There are so many reasons that people feel silenced in relationships. Fear of hurting your partner, feelings of discouragement that your partner will not understand, fear of an argument and then disconnection, and sometimes it is challenging just to find the words to express our thoughts and feelings. Today, I want to focus on the importance of voice in relationships.
I worry about the toll that lack of voice in relationships will take on you and, therefore, your relationship. And while using your voice is important, what is even more important is ‘how’ you use your voice.
Voice is never to be used for blame, shaming, threatening or accusations. You may be quick to say that you do not engage in these types of behaviors, but keep in mind that they can be expressed in degrees. Meaning that to some degree, all of us may blame, shame, threaten or accuse. It might be subtle, but we all do at least one or more of these actions. For example, if you have an issue to discuss with your partner such as not spending enough time together, you might want to say “you are always working, and your work is more important to you than me.” This is an accusation that will only result in an argument and hurt feelings. Shifting out of an accusation would be this, “I miss you and I would enjoy spending more time with you because I feel closer and more connected with you when we do”. But most of us do not recognize that we are accusatory and we struggle to know how to say what we mean.
An example of a subtle shame statement is: “How could you do that to me?” rather than saying “I felt hurt.” Keep in mind that both statements may result in a person feeling shame because many feel shame when we know that we have hurt someone whom we love. However, the first statement is a ‘shaming’ statement while the second one is an expression of emotion.
An example of a threat is “I don’t want to put up with this anymore”. This is a threat of abandonment of your relationship and can be frightening to the person on the receiving end. You might replace it with this: “I sometimes feel scared that our patterns of conflict don’t change”.
And blame (and so on) might be expressed to a strong degree; for example, when very little accountability is acknowledged for one’s actions. If you are on the receiving end of a strong degree of this attempt at communication, it is important to use your voice to disengage from being in this destructive engagement. Being silenced by being blamed, shamed, threatened or accused will do harm to your inner being and your relationship. It is important to recognize that by not using your voice when this occurs with your partner, your partner does not have a reason to find an alternative way to communicate. Meaning that if you continue to engage, you are not asking for change! Also, I want you to know that I’m not suggesting that you disengage in a way that might feel punishing to your partner. I am suggesting that you share with your partner that you want to discuss whatever the topic may be but without blame and so on.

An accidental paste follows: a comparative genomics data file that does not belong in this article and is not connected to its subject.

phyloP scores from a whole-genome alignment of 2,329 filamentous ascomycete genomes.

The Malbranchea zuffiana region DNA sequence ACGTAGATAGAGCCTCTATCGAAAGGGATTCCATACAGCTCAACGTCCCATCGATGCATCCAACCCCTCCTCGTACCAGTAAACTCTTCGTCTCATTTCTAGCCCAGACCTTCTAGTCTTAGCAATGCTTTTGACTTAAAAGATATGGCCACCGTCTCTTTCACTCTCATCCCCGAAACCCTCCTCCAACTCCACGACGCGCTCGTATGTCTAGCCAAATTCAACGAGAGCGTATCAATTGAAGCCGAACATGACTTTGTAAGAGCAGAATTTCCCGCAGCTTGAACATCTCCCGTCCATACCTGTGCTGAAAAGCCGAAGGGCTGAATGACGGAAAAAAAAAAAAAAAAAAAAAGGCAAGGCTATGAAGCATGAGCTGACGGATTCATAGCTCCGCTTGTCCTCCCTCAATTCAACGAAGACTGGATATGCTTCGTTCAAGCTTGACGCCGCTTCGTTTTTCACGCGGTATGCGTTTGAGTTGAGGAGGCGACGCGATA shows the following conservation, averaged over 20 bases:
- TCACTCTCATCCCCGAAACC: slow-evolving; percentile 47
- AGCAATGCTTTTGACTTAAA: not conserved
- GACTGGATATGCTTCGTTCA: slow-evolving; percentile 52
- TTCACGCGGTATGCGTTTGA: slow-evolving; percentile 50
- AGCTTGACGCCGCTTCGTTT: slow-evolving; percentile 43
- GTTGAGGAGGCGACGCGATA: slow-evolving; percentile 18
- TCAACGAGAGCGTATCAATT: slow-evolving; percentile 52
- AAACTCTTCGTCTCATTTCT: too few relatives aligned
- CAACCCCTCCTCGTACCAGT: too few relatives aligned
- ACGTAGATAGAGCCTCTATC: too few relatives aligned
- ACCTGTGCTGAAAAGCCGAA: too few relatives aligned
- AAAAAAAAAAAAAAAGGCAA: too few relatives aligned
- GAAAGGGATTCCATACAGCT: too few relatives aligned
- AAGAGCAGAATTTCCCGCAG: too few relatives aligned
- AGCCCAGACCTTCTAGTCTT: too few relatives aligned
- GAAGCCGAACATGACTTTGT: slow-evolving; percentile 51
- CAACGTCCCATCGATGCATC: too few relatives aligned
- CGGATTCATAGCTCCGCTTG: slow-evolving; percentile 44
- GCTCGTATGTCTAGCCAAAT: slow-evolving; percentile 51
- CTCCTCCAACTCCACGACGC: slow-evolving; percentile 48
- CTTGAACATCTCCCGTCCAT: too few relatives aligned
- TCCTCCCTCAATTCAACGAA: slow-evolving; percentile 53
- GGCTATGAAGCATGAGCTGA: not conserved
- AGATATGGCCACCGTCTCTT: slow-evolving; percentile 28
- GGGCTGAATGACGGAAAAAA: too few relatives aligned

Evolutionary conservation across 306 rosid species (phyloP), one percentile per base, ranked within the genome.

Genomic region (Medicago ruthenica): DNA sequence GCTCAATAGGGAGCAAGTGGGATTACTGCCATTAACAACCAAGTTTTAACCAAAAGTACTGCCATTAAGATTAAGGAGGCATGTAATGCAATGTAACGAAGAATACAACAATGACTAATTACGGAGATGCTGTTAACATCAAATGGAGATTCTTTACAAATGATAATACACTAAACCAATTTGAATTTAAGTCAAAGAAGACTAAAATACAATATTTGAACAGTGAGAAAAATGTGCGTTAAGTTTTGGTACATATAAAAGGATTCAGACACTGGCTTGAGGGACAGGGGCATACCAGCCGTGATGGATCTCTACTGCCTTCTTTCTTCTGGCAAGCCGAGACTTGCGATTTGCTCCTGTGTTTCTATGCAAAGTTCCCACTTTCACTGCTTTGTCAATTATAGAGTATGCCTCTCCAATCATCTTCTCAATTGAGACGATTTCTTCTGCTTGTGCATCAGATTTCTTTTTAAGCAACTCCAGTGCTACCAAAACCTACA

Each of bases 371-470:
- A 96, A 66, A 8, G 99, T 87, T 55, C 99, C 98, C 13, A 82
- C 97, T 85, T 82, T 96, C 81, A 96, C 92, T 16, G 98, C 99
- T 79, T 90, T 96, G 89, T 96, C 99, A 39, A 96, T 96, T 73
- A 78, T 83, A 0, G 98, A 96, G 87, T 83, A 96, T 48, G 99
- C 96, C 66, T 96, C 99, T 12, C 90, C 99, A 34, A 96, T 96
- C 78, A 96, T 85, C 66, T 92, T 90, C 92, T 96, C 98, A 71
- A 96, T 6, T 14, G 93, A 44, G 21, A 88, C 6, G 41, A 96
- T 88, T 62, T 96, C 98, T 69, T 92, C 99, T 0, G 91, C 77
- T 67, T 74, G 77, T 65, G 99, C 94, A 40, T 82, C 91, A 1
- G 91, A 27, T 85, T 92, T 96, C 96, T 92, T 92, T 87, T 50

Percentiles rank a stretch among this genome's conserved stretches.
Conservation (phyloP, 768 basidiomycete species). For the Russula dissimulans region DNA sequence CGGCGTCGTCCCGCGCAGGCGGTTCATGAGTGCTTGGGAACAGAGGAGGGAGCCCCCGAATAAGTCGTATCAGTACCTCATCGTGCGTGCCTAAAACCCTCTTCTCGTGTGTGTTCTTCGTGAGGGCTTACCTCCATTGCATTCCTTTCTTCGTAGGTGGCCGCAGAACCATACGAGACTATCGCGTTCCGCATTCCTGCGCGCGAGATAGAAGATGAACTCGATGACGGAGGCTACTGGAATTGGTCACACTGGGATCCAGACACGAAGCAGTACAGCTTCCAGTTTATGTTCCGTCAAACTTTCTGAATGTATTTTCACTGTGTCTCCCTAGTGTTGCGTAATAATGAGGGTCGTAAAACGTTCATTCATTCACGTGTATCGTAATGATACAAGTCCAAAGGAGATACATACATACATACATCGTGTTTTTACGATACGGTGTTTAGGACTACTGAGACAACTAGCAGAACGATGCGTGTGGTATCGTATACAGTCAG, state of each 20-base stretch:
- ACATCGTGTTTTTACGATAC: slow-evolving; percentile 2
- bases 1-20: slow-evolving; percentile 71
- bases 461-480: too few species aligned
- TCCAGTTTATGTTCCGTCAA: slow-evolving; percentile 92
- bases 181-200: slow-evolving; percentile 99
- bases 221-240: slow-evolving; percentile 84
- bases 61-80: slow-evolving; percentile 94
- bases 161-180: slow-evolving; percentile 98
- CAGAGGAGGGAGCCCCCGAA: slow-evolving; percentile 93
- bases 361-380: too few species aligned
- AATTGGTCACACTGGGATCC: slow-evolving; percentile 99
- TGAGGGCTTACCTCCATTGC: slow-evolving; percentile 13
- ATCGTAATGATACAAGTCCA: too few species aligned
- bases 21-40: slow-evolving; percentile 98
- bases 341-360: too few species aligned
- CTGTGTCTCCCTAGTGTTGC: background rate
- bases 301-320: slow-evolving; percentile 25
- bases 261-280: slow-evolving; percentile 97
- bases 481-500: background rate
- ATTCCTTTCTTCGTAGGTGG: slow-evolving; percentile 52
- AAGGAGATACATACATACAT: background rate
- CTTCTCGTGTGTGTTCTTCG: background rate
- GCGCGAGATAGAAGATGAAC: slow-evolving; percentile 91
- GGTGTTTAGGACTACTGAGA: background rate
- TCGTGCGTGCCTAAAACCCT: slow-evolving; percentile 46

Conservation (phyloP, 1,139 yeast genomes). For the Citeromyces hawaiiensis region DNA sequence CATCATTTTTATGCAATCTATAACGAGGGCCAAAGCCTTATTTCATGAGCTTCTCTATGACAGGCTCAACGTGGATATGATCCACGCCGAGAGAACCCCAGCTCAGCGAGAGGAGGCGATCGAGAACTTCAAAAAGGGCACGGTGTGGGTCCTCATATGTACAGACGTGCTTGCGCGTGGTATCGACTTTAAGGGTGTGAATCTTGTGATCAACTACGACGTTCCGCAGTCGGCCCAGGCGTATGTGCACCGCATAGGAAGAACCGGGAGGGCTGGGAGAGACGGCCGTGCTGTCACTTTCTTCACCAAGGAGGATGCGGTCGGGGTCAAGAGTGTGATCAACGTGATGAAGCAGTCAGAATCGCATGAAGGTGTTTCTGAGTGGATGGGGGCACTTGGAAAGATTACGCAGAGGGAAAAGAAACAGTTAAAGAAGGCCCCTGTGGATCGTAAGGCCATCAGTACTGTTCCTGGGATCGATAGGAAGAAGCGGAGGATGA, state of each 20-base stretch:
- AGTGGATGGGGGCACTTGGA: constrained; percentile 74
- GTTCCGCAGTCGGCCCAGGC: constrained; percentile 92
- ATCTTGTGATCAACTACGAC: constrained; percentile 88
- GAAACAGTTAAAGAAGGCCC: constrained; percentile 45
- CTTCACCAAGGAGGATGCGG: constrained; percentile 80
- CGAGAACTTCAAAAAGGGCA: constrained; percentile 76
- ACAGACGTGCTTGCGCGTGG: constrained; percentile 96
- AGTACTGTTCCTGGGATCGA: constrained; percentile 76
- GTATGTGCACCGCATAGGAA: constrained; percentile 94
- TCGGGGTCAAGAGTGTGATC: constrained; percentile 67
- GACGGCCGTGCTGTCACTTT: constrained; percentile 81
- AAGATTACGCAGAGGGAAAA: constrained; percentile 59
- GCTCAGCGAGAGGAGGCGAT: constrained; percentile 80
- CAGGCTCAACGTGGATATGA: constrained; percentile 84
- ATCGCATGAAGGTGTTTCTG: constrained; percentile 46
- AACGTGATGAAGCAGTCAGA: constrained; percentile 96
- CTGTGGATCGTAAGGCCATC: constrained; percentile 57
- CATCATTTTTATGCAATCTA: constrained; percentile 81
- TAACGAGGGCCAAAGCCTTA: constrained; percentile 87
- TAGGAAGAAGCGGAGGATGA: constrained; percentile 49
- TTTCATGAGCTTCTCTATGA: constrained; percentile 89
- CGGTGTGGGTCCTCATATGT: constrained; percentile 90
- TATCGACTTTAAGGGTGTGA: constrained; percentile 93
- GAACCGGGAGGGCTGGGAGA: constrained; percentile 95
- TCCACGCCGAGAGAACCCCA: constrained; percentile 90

Here is another thought on the importance of voice. When people enter into therapy, I think that most often they are hoping for advice of some sort. However, I rarely give advice. I may provide teaching, guidance and suggestions but what I encourage most is for people to find their own wonderful, unique voice! I have had many people express to me that they were initially frustrated that I did not give advice (which I understand) but then they were grateful when they realized that they were able to find, and then more importantly ‘use’, their voice!
Using your voice (in the right way) is empowering, liberating and a powerful way to build self-esteem. Of course, using your voice in your relationship never means that you are guaranteed a positive outcome. However, if you use your voice in the best, healthiest way possible you can at least feel good about you and how you handled the situation at hand. All too often people leave a relationship never expressing to their partner what it was that made them unhappy. If you don’t express what it is that makes you unhappy, you never allow for growth in your partner and then your relationship. It is important to remember though that growth takes time, and I mean time!!
And by the way, the topic of voice is important for both women and men. I think that men are just as worried as women about how to use their voice in a relationship because men, as much as women, do not want disconnection. I know that women often want men to “open up” more, but at times, men worry that nothing good will come of them opening up and expressing what it is that makes them unhappy. Therefore, it is important to recognize a few things. First, give each other a bit of wiggle room for imperfect communication – you and your partner will not always express yourselves in the best way possible. It is challenging for all of us to express our very complicated thoughts and feelings. Second, learn as much as you can about how to express your thoughts and feelings without blame, shame, threats and accusations. And finally, remember to use your voice with love, compassion, and empathy. And most important – ask for the same in return.
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Photo Credit BK@flickr.comShare